Until recently, the idea that the 'separation of powers' theory might justify the Supreme Court in forcing so massive a transformation of government was confined to academic scholars. but such ideas have been gaining legitimacy on the right. In a 1985 speech, Attorney General edwin Meesed asserted: 'federal agencies performing executive functions are themselves properly agents of the executive. They are not 'quasi' this or 'independent' that.... Power granted by Congress should be properly understood as power granted to the Executive.' Justice Antonin Scalia wrote two years ago, when he was still on the D.C. Circuit Court of Appeals: 'It is not as obvious today as it seemed in the 1930s that there can be such things as genuinely 'independent' regulatory agencies.'

AN EVEN MORE radical attack on liberal regulatory and social welfare programs has been advanced by leading right-wing academics and appears to have found champions in Scalia and Chief Justice William Rehnquist. This ambitious agenda, involving the exhumation of long dead pre-New deal constitutional theories, was displayed at an October 1987 Federalist society conference at George Mason University entitled 'Constitutional protections of Economic Activity: How They Promote Individual Freedom.' The symposium was funded, perhaps ironically, by a grant from the National Endowment for the Humanities. It featured a keynote address by University of Chicago Professor Richard Epstein, a former colleague there of Scalia. Epstein argued that social welfare programs, and taxes that pay for them, 'take' property from some citizens and give it to others without the constitutionally mandated 'just compensation.' This position, as Epstein cheerily acknowledges, 'invalidates much of the 20th-century legislation,' including 'modern zoning, landmark preservation, and rent-control statues, . . . collective bargaining, and minimum-wage laws.' Two Supreme Court decisions during the last term seemed to be moving the courts in Epsteinhs direction. An opinion by Rehnquist dealth with what happens when a government regulation (such as zoning) reduces the value of property so much that it becomes a 'taking,' and thus requires 'just compensation' under the Constitution. The old rule had been that the government was liable for compensation only prospectively. Thus it could gracefully abandon the invalid regulation, but the public treasury would suffer no loss. Rehnquist held that property owners could recover for past harm from the regulation, thus creating an inherent and sometimes vast risk of monetary liability any time the government attempts to regulate land use.

In the second case, Scalia held that the state of California had to compensate beachfront property owners for requiring them to provide public access to the beach as a condition of getting a building permit. Previously, a regulation that impaired property values was not considered a 'taking' if it met the easy test of being 'rationally related' to any plausible government interest or purpose. Scalia wrote that such a regulation must 'substantially advance' the state purpose, and that the beach access rule did not. This ruling, obviously, is an invitation for judges to involve themselves in minute details of government policymaking--exactly the kind of 'activism' conservatives claim to deplore.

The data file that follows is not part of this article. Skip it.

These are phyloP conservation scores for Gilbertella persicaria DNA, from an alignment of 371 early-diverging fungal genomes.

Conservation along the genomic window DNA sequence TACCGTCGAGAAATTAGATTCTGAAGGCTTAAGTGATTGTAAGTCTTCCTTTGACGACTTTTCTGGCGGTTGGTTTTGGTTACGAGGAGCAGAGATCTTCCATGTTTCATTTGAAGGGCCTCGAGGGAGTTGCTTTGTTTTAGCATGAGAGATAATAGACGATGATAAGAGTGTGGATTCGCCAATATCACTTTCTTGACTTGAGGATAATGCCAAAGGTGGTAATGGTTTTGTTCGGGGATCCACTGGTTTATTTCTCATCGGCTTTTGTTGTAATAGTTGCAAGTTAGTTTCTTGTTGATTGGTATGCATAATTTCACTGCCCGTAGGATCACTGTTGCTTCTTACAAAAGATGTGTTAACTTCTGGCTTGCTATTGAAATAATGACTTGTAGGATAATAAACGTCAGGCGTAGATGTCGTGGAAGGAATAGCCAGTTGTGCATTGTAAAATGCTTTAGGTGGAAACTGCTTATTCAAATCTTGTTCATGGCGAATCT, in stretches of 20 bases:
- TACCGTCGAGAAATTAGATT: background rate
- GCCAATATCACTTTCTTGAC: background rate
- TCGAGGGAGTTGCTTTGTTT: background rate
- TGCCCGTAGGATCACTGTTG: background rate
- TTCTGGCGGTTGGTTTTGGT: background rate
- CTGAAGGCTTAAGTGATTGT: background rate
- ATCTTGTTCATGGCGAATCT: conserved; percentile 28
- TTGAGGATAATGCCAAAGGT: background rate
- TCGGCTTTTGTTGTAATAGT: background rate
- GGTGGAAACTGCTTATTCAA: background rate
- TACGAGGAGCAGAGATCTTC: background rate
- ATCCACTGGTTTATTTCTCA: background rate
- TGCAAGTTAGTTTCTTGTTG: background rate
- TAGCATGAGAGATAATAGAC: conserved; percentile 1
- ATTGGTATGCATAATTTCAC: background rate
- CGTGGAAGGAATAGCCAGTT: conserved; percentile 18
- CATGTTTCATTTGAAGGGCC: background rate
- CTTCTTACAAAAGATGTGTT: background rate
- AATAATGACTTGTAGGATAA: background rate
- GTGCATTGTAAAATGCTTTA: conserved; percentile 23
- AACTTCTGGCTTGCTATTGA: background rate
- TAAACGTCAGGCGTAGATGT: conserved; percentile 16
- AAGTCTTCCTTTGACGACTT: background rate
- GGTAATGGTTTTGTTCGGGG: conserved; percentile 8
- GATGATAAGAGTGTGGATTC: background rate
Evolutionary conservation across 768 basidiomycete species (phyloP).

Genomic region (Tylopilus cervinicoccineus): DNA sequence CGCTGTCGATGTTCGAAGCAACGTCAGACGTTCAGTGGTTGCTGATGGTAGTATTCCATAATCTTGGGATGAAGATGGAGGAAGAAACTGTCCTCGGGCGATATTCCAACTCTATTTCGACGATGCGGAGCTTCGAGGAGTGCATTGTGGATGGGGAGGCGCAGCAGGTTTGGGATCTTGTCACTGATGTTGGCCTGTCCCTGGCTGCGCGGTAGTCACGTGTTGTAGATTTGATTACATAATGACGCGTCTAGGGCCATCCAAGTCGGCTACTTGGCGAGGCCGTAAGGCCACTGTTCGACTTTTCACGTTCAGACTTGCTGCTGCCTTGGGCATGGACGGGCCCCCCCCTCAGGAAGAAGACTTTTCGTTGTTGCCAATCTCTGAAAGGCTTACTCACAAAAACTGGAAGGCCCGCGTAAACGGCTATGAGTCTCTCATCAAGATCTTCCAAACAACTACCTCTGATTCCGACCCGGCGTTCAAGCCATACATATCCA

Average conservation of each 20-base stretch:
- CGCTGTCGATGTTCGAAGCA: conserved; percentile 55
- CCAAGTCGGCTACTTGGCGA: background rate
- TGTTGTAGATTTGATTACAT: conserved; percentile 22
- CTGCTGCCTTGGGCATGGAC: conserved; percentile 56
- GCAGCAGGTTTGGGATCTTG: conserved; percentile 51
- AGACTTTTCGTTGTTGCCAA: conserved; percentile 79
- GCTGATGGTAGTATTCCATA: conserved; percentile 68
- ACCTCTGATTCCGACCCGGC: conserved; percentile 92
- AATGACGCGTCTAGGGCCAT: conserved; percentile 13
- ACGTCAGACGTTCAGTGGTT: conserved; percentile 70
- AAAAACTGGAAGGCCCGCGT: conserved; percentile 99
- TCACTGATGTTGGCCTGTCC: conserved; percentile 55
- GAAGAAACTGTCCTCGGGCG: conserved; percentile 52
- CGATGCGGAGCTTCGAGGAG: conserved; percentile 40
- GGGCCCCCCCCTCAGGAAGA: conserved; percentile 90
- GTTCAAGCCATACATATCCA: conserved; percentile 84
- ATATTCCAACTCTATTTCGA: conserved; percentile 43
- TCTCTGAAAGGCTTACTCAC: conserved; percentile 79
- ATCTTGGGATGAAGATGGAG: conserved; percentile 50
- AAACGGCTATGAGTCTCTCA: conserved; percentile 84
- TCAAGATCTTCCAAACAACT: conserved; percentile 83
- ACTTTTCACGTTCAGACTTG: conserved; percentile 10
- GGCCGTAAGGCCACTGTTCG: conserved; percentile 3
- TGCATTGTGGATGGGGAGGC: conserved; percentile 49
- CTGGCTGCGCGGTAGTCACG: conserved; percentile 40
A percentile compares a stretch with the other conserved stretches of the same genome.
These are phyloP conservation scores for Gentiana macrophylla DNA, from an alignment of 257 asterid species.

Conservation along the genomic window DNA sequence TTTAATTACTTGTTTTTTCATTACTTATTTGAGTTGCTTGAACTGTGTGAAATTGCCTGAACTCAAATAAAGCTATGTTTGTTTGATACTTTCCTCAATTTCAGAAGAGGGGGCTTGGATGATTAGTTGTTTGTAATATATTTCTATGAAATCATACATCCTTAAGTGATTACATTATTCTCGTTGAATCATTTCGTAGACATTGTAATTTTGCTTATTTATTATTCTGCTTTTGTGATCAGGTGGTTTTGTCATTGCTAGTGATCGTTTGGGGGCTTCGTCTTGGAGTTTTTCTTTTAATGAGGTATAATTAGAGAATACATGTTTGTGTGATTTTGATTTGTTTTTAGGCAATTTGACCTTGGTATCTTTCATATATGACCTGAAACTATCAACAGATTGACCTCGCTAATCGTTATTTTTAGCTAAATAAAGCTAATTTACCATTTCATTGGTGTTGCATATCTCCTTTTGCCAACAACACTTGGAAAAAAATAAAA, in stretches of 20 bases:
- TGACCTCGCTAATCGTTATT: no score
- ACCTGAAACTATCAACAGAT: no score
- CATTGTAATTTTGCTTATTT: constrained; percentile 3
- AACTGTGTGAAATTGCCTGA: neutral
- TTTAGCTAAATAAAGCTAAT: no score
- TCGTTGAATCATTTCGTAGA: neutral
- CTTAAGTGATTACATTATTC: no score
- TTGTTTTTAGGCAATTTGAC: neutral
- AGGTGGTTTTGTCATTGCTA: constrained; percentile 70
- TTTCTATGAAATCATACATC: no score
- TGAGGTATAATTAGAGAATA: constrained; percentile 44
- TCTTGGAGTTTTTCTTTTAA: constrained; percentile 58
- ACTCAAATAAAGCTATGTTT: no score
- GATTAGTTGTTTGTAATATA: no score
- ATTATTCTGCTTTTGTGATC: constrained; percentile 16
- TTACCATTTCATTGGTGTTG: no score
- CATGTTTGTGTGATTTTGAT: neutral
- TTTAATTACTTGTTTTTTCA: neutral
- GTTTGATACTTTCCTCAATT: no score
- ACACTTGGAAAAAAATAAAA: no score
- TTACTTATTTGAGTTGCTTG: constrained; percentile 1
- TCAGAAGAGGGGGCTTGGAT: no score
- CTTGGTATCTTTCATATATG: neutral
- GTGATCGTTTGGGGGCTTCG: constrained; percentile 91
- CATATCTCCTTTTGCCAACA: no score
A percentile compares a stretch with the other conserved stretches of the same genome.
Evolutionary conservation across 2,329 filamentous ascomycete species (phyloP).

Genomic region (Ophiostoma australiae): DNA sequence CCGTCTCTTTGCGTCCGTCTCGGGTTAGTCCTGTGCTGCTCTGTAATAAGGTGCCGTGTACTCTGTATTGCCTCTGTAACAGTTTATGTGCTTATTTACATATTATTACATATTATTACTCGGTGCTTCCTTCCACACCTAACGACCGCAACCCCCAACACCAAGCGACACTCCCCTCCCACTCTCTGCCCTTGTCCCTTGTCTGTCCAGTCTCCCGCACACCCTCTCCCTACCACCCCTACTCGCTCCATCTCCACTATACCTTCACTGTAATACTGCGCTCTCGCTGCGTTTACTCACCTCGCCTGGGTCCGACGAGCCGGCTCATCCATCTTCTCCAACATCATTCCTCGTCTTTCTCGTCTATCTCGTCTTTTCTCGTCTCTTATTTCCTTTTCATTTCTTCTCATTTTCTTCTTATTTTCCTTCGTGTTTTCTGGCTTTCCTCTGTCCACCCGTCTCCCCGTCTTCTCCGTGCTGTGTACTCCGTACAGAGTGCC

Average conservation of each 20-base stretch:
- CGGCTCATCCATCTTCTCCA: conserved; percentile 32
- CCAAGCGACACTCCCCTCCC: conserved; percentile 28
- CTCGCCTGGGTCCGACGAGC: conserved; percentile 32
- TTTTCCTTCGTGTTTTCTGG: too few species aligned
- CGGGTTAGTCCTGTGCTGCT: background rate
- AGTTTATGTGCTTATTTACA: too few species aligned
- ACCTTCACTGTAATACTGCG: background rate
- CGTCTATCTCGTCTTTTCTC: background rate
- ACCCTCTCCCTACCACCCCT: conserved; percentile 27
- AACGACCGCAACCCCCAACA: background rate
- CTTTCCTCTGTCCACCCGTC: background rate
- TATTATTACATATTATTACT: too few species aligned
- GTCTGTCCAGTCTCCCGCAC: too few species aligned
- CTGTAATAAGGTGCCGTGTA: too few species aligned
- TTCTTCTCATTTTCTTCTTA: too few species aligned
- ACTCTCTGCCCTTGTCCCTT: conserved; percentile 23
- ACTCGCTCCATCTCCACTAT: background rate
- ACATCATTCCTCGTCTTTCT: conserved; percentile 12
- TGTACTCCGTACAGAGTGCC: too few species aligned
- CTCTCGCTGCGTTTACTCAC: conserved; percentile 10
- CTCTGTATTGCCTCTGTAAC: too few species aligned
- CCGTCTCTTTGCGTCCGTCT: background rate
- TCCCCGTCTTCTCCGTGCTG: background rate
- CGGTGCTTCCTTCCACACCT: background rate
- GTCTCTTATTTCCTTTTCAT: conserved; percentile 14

Whatever the ultimate destination of this new Scalia-Rehnquist property rights initiative, their decisions are plainly calculated to invite challenge to as yet undefined classes of regulation and legislation. As Justice John Paul Stevens observed in dissent, they are likely to spark a 'litigation explosion' and impose 'an unprecedented chilling effect . . . on public officials charged with the responsibility for drafting and implementing regulations designed to protect the environment and the public welfare.'

These Supreme Court decisions refining the law of 'taking,' or even Supreme Court invalidation of the independent counsel statute, might not lead the Court all the way down the road it seems to be started on. But there are powerful political interests urging it forward. The Republicans have controlled the presidency for 16 of the past 20 years, while controlling the Senate for only six of those years and the House of Representatives for none. This gives them a strong practical interest in enhancing executive powr at the expense of the legislature. On a theoretical plane, the legal right has long drawn sustenance from Nobel economist James M. Buchanan's 'public choice' theory, which holds that democratic legislatures chronically overspend and undermine growth-maximizing profit incentives. In Richard Epsteinhs typically quotable words, 'public choice' theory can be traced to the founding Fathers: 'The greatest abuse known to the Framers was the ceaseless imagination of legislative factions to devise new schmes for the costly and unproductive transfer of wealth and power from one's opponents to one's friends.'

THE CONSTITUTIONALITY of the independent counsel law may be the first major issue that Anthony Kennedy faces on the Supreme Court. But in considering other judicial nominees for the remainder of Reagan's term, and beyond that if necessary, the Democratic Senate would do well to consider not only the preservation of civil rights and civil liberties precedents, but the potential for a new conservative activism.